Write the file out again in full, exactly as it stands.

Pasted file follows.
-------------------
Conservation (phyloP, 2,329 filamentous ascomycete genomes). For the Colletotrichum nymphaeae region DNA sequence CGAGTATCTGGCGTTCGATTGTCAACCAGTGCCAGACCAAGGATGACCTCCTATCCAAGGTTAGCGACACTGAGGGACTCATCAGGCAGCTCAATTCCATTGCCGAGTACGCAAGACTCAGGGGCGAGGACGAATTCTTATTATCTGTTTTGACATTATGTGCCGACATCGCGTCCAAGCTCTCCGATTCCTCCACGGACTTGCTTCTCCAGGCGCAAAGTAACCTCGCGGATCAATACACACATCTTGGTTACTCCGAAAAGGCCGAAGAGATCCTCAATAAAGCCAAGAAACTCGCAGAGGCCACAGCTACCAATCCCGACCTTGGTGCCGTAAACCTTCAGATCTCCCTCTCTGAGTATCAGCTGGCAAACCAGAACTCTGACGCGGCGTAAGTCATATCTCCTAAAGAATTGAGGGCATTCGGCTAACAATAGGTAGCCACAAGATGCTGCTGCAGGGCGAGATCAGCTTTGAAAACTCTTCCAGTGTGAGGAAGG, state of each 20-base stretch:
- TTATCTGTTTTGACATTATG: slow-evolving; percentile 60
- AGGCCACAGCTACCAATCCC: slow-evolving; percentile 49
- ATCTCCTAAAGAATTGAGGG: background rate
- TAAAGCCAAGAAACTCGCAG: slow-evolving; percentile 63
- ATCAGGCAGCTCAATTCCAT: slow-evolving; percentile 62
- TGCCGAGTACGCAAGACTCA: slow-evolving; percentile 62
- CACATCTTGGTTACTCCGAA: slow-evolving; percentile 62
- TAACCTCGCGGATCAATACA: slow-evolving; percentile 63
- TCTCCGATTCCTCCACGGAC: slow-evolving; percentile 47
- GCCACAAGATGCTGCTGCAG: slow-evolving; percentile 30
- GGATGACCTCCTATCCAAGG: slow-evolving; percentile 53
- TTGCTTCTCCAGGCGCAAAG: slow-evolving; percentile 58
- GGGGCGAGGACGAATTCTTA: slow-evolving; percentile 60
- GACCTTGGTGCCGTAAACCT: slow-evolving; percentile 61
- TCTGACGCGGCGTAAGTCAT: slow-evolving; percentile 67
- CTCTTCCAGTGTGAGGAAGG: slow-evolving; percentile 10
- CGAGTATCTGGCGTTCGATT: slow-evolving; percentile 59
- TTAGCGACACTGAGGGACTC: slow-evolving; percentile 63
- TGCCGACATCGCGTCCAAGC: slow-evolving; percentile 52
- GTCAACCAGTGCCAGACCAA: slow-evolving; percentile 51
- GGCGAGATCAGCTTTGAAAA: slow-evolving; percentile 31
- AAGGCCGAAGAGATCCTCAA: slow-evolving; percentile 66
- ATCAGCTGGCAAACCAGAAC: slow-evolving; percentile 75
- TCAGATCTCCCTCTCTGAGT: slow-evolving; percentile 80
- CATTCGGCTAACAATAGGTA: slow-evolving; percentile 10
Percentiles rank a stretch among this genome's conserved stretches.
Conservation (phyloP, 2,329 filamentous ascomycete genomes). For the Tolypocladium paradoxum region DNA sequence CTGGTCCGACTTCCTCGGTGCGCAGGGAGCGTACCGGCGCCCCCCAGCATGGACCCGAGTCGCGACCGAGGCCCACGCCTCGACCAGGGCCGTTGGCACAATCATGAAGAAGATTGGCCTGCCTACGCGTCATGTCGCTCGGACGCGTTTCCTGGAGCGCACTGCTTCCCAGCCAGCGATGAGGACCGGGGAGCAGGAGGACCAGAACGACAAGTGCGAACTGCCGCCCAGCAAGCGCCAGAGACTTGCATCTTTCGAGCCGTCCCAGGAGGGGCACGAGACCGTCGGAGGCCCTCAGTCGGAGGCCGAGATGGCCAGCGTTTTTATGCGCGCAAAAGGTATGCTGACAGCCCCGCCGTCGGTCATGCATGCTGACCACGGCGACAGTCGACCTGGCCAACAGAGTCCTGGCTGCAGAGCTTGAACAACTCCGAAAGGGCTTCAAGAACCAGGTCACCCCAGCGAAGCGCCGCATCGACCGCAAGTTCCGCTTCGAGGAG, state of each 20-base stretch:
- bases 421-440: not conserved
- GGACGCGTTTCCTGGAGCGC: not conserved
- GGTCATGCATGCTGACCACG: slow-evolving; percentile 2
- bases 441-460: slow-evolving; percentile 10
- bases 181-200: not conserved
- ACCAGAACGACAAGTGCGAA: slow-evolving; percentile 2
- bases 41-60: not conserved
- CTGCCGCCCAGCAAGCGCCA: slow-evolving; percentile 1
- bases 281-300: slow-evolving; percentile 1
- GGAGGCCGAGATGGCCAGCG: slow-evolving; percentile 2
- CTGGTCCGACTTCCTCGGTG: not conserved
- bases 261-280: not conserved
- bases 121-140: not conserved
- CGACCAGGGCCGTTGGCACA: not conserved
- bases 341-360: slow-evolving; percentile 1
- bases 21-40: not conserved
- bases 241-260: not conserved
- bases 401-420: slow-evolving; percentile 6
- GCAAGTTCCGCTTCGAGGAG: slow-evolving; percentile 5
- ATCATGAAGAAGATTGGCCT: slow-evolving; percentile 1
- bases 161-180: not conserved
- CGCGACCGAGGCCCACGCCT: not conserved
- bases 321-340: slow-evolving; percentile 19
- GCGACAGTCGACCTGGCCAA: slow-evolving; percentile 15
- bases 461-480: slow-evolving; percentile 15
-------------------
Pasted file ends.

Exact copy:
Conservation (phyloP, 2,329 filamentous ascomycete genomes). For the Colletotrichum nymphaeae region DNA sequence CGAGTATCTGGCGTTCGATTGTCAACCAGTGCCAGACCAAGGATGACCTCCTATCCAAGGTTAGCGACACTGAGGGACTCATCAGGCAGCTCAATTCCATTGCCGAGTACGCAAGACTCAGGGGCGAGGACGAATTCTTATTATCTGTTTTGACATTATGTGCCGACATCGCGTCCAAGCTCTCCGATTCCTCCACGGACTTGCTTCTCCAGGCGCAAAGTAACCTCGCGGATCAATACACACATCTTGGTTACTCCGAAAAGGCCGAAGAGATCCTCAATAAAGCCAAGAAACTCGCAGAGGCCACAGCTACCAATCCCGACCTTGGTGCCGTAAACCTTCAGATCTCCCTCTCTGAGTATCAGCTGGCAAACCAGAACTCTGACGCGGCGTAAGTCATATCTCCTAAAGAATTGAGGGCATTCGGCTAACAATAGGTAGCCACAAGATGCTGCTGCAGGGCGAGATCAGCTTTGAAAACTCTTCCAGTGTGAGGAAGG, state of each 20-base stretch:
- TTATCTGTTTTGACATTATG: slow-evolving; percentile 60
- AGGCCACAGCTACCAATCCC: slow-evolving; percentile 49
- ATCTCCTAAAGAATTGAGGG: background rate
- TAAAGCCAAGAAACTCGCAG: slow-evolving; percentile 63
- ATCAGGCAGCTCAATTCCAT: slow-evolving; percentile 62
- TGCCGAGTACGCAAGACTCA: slow-evolving; percentile 62
- CACATCTTGGTTACTCCGAA: slow-evolving; percentile 62
- TAACCTCGCGGATCAATACA: slow-evolving; percentile 63
- TCTCCGATTCCTCCACGGAC: slow-evolving; percentile 47
- GCCACAAGATGCTGCTGCAG: slow-evolving; percentile 30
- GGATGACCTCCTATCCAAGG: slow-evolving; percentile 53
- TTGCTTCTCCAGGCGCAAAG: slow-evolving; percentile 58
- GGGGCGAGGACGAATTCTTA: slow-evolving; percentile 60
- GACCTTGGTGCCGTAAACCT: slow-evolving; percentile 61
- TCTGACGCGGCGTAAGTCAT: slow-evolving; percentile 67
- CTCTTCCAGTGTGAGGAAGG: slow-evolving; percentile 10
- CGAGTATCTGGCGTTCGATT: slow-evolving; percentile 59
- TTAGCGACACTGAGGGACTC: slow-evolving; percentile 63
- TGCCGACATCGCGTCCAAGC: slow-evolving; percentile 52
- GTCAACCAGTGCCAGACCAA: slow-evolving; percentile 51
- GGCGAGATCAGCTTTGAAAA: slow-evolving; percentile 31
- AAGGCCGAAGAGATCCTCAA: slow-evolving; percentile 66
- ATCAGCTGGCAAACCAGAAC: slow-evolving; percentile 75
- TCAGATCTCCCTCTCTGAGT: slow-evolving; percentile 80
- CATTCGGCTAACAATAGGTA: slow-evolving; percentile 10
Percentiles rank a stretch among this genome's conserved stretches.
Conservation (phyloP, 2,329 filamentous ascomycete genomes). For the Tolypocladium paradoxum region DNA sequence CTGGTCCGACTTCCTCGGTGCGCAGGGAGCGTACCGGCGCCCCCCAGCATGGACCCGAGTCGCGACCGAGGCCCACGCCTCGACCAGGGCCGTTGGCACAATCATGAAGAAGATTGGCCTGCCTACGCGTCATGTCGCTCGGACGCGTTTCCTGGAGCGCACTGCTTCCCAGCCAGCGATGAGGACCGGGGAGCAGGAGGACCAGAACGACAAGTGCGAACTGCCGCCCAGCAAGCGCCAGAGACTTGCATCTTTCGAGCCGTCCCAGGAGGGGCACGAGACCGTCGGAGGCCCTCAGTCGGAGGCCGAGATGGCCAGCGTTTTTATGCGCGCAAAAGGTATGCTGACAGCCCCGCCGTCGGTCATGCATGCTGACCACGGCGACAGTCGACCTGGCCAACAGAGTCCTGGCTGCAGAGCTTGAACAACTCCGAAAGGGCTTCAAGAACCAGGTCACCCCAGCGAAGCGCCGCATCGACCGCAAGTTCCGCTTCGAGGAG, state of each 20-base stretch:
- bases 421-440: not conserved
- GGACGCGTTTCCTGGAGCGC: not conserved
- GGTCATGCATGCTGACCACG: slow-evolving; percentile 2
- bases 441-460: slow-evolving; percentile 10
- bases 181-200: not conserved
- ACCAGAACGACAAGTGCGAA: slow-evolving; percentile 2
- bases 41-60: not conserved
- CTGCCGCCCAGCAAGCGCCA: slow-evolving; percentile 1
- bases 281-300: slow-evolving; percentile 1
- GGAGGCCGAGATGGCCAGCG: slow-evolving; percentile 2
- CTGGTCCGACTTCCTCGGTG: not conserved
- bases 261-280: not conserved
- bases 121-140: not conserved
- CGACCAGGGCCGTTGGCACA: not conserved
- bases 341-360: slow-evolving; percentile 1
- bases 21-40: not conserved
- bases 241-260: not conserved
- bases 401-420: slow-evolving; percentile 6
- GCAAGTTCCGCTTCGAGGAG: slow-evolving; percentile 5
- ATCATGAAGAAGATTGGCCT: slow-evolving; percentile 1
- bases 161-180: not conserved
- CGCGACCGAGGCCCACGCCT: not conserved
- bases 321-340: slow-evolving; percentile 19
- GCGACAGTCGACCTGGCCAA: slow-evolving; percentile 15
- bases 461-480: slow-evolving; percentile 15